A slide copier is a simple optical device which can be fastened to the lens mount of a camera to enable slide duplicates to be made. Whilst these devices were formerly used to make duplicates on to slide film, they are often now used in conjunction with digital cameras to digitise images from film-based transparencies. This method usually gives better resolution than using attachments for digital A4 flat-bed scanners.
The devices are typically about 30 cm long, and screw into an intermediate 't-mount' attached to the camera. The lens in the copier does not need to be complex, because the systems are usually stopped down to small f numbers (e.g. for the Makinon Zoom Unit, f/16 at 1:1 magnification, falling to f/22 at 3:1 magnification), and the object and image distances are similar, so that many aberrations are minimised.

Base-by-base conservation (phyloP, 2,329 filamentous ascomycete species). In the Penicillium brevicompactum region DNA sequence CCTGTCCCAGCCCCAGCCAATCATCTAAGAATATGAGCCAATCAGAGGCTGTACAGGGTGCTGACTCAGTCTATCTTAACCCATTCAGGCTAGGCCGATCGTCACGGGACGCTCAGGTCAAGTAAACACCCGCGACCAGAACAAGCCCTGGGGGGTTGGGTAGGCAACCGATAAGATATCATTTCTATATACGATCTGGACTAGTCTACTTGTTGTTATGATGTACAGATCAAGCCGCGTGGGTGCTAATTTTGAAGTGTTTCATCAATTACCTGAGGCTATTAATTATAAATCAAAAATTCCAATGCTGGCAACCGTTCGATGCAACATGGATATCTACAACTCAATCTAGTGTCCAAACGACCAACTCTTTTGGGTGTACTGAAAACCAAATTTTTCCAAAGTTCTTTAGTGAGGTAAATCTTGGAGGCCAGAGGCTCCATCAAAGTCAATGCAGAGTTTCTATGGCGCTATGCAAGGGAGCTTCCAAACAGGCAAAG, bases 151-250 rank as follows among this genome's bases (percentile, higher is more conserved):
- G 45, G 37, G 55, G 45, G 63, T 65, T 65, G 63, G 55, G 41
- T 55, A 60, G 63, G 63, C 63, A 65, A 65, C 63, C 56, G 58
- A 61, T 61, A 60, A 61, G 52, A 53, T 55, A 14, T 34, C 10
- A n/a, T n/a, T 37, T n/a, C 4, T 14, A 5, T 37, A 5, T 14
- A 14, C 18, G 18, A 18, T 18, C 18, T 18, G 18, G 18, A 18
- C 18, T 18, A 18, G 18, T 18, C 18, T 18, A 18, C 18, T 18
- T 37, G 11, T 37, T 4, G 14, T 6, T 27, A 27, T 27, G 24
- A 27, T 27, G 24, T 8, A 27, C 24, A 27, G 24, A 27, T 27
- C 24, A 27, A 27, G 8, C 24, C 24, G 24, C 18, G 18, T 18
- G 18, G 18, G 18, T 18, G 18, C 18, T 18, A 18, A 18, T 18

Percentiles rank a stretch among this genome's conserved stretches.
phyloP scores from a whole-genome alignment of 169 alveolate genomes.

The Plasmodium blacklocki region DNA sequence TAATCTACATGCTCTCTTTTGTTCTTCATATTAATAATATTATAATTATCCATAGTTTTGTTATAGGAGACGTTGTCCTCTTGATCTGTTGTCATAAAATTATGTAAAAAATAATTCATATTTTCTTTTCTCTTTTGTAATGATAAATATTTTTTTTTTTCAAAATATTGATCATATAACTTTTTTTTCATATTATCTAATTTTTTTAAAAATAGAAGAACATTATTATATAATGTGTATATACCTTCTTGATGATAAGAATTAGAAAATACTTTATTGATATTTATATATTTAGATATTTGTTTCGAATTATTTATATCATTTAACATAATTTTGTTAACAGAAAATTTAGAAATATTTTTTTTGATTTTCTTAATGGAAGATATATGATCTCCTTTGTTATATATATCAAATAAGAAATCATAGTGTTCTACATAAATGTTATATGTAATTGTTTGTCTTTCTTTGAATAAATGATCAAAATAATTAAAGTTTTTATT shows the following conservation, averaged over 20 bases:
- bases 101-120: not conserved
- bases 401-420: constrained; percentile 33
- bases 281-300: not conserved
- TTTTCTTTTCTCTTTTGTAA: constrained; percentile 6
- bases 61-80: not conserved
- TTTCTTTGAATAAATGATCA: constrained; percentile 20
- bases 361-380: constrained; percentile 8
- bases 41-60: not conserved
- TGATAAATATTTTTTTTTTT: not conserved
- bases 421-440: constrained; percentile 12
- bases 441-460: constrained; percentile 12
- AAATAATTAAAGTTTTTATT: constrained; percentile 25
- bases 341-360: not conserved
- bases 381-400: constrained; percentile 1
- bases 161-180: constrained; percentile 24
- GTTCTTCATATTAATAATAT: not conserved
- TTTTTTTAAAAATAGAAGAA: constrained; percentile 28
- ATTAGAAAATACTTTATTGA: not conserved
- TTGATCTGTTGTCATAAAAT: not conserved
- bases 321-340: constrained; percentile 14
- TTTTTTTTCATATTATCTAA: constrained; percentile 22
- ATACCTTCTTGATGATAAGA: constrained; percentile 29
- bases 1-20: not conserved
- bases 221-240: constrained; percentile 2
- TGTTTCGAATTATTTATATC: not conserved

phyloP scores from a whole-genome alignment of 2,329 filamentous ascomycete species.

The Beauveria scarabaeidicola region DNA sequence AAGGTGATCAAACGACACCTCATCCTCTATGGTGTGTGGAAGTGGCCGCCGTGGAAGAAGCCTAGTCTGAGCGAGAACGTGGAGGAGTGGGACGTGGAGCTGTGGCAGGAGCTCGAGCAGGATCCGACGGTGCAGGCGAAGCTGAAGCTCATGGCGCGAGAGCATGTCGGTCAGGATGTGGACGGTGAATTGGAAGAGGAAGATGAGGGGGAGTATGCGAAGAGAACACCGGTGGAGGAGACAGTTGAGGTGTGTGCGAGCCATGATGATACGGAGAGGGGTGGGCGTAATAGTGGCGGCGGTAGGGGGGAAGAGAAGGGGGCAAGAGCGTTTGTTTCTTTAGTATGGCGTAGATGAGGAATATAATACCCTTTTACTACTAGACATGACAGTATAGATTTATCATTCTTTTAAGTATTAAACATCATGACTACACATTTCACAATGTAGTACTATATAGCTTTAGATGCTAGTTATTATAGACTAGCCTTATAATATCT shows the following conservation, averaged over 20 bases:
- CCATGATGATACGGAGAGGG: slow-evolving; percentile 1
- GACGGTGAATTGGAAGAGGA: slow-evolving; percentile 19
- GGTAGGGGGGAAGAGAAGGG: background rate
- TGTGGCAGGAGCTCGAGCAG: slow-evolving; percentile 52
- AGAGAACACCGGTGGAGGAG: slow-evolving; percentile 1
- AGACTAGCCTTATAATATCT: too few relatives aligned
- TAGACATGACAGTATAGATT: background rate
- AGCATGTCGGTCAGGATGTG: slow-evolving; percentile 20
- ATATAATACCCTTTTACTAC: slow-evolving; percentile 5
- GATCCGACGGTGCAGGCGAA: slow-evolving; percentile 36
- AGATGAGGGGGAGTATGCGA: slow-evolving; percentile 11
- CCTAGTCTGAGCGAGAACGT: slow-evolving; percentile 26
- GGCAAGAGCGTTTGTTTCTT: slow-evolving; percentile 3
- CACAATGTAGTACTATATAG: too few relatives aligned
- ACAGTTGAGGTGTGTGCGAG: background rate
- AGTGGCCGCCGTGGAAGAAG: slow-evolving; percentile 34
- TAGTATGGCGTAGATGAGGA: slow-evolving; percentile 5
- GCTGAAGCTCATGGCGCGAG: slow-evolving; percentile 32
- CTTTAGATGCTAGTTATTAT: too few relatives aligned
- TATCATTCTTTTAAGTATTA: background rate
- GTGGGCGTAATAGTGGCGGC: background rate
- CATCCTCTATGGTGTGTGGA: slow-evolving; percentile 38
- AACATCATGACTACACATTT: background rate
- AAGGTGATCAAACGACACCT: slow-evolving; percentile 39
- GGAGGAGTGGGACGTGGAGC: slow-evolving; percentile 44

Famous quotes containing the words copier and/or slide:
“The power of a text is different when it is read from when it is copied out.... Only the copied text thus commands the soul of him who is occupied with it, whereas the mere reader never discovers the new aspects of his inner self that are opened by the text, that road cut through the interior jungle forever closing behind it: because the reader follows the movement of his mind in the free flight of day-dreaming, whereas the copier submits it to command.”
—Walter Benjamin (18921940)
“We can slide it
Rapidly backwards and forwards: we call this
Easing the spring. And rapidly backwards and forwards
The early bees are assaulting and fumbling the flowers:
They call it easing the Spring.”
—Henry Reed (19141986)